Wednesday, July 6, 2016

[Botany • 2016] Pittosporum peridoticola • A New Ultramafic Obligate Species (Pittosporaceae) restricted to Kinabalu Park (Sabah, Malaysia)


Pittosporum peridoticola 
 J.B.Sugau & Ent
Fig. 1 Pittosporum peridoticola in the field: (a) Habit of plant growing on ultramafic bedrock; (b) Whole plant; (c) Inflorescence; (d) Detail of inflorescence.
Photos by A. van der Ent and R. van Vugt DOI:  10.1186/s40529-016-0119-9

Abstract

Background
Kinabalu Park, in Sabah (Malaysia) on Borneo Island, is renowned for the exceptionally high plant diversity it protects, with at least 5000 plant species enumerated to date. Discoveries of plant novelties continue to be made in Sabah, especially on isolated ultramafic outcrops, including in the genus Pittosporum (Pittosporaceae) with P. linearifolium from Bukit Hampuan on the southern border of the Park, and P. silamense from Bukit Silam in Eastern Sabah, both narrow endemics restricted to ultramafic soils.

Results
A distinctive new species of Pittosporum (Pittosporum peridoticola J.B.Sugau and Ent, sp. nov.) was discovered on Mount Tambuyukon in the north of Kinabalu Park during ecological fieldwork. The diagnostic morphological characters of this taxon are discussed and information about the habitat in which it grows is provided. The soil chemistry in the rooting zone of P. peridoticola has high magnesium to calcium quotients, high extractable nickel and manganese concentrations, but low potassium and phosphorus concentrations, as is typical for ultramafic soils. Analysis of foliar samples of various Pittosporum-species originating from ultramafic and non-ultramafic soils showed a comparable foliar elemental stoichiometry that is suggestive of ‘Excluder-type’ ecophysiology.

Conclusion
Pittosporum peridoticola is an ultramafic obligate species restricted to Kinabalu Park with only two known populations within the boundaries of the protected area. It is vulnerable to any future stochastic landscape disturbance events, such as forest fires or severe droughts, and therefore its conservation status is ‘Near Threatened’.

Keywords: Hyper-endemic; Mount Tambuyukon; Soil chemistry; Ultramafic obligate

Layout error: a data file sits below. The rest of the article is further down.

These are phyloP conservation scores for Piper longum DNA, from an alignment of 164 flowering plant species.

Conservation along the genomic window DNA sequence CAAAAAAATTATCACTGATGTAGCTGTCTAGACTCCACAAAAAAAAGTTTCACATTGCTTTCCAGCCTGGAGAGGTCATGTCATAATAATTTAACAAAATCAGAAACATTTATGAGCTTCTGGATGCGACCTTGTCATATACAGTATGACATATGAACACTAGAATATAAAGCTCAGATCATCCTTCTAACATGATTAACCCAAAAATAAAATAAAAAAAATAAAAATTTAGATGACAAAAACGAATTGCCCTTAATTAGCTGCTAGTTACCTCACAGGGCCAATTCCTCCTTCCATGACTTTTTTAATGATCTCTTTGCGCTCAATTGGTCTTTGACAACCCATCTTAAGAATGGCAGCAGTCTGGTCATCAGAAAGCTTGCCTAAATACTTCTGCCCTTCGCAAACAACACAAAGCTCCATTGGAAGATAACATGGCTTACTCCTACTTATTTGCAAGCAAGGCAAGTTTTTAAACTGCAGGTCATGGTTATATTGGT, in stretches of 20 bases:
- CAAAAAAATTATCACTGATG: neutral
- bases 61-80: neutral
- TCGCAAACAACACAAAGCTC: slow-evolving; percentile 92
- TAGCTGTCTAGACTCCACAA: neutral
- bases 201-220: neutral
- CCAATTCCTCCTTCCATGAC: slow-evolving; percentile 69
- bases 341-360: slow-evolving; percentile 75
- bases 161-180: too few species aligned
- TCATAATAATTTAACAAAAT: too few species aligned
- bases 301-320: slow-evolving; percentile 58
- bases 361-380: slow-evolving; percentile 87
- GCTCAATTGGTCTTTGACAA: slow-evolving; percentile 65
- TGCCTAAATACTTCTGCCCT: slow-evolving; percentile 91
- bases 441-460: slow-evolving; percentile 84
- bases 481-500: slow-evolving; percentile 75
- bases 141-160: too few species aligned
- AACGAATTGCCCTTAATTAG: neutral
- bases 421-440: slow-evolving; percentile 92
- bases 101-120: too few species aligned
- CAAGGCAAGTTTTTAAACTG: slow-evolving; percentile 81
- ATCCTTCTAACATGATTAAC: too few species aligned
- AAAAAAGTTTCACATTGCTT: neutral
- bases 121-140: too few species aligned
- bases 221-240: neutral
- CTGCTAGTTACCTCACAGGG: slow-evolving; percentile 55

Etymology: The specific epithet “peridoticola” denotes the peridotite (ultramafic) bedrock on which this species grows on Mount Tambuyukon and Mount Kinabalu (from ‘peridotite’ the ultramafic bedrock, and; cola (Latin)—to dwell or inhabit). Peridotite is a dense, coarse-grained igneous rock, consisting of olivine and pyroxene minerals (magnesium-iron-silicates). This rock-type, to varying degrees serpentinised, is the main bedrock of ultramafic outcrops in Sabah, and forms the Mount Tambuyukon massif.

Distribution and habitat
Pittosporum peridoticola is found exclusively in ligneous scrub on extreme ultramafic soil on Mount Tambuyukon and Mount Kinabalu. The sites where it occurs are located at 1700–2500 m asl in dense vegetation consisting of shrubs (1–2 m tall). Co-occurring species include: Styphelia malayanus Jack subsp. malayanus (Ericaceae), Phyllocladus hypophyllus Hook. f. (Phyllocladaceae), Weinmannia clemensiae Steenis (Cunoniaceae), Leptospermum javanicum Blume (Myrtaceae), Wikstroemia indica (L.) C.A.Mey. (Thymelaeaceae), Lithocarpus rigidus Soepadmo (Fagaceae), Podocarpus brevifolius (Stapf) Foxw. and Dacrydium gibbsiae Stapf (Podocarpaceae). On the summit ridge of Mount Tambuyukon, Pittosporum peridoticola was found in an area of just a few hundred m2 and only a small number of individuals were seen. Similarly, the habitat on Mount Kinabalu (Mentaki Ridge) is very small, comprising of only a few individuals. Other rare regional species are also known only from populations on ultramafic soils in Kinabalu Park, for example Drosera ultramafica A.Fleischm., A.S.Rob. and S.McPherson (Droseraceae), Nepenthes rajah Hook.f. (Nepenthaceae), Calanthe otuhanica C.L.Chan and T.J.Barkman (Orchidaceae) and Weinmannia clemensiae Steenis (Cunoniaceae).


 John B. Sugau and Antony van der Ent. 2016. Pittosporum peridoticola (Pittosporaceae), A New Ultramafic Obligate Species restricted to Kinabalu Park (Sabah, Malaysia). Botanical Studies. DOI:  10.1186/s40529-016-0119-9

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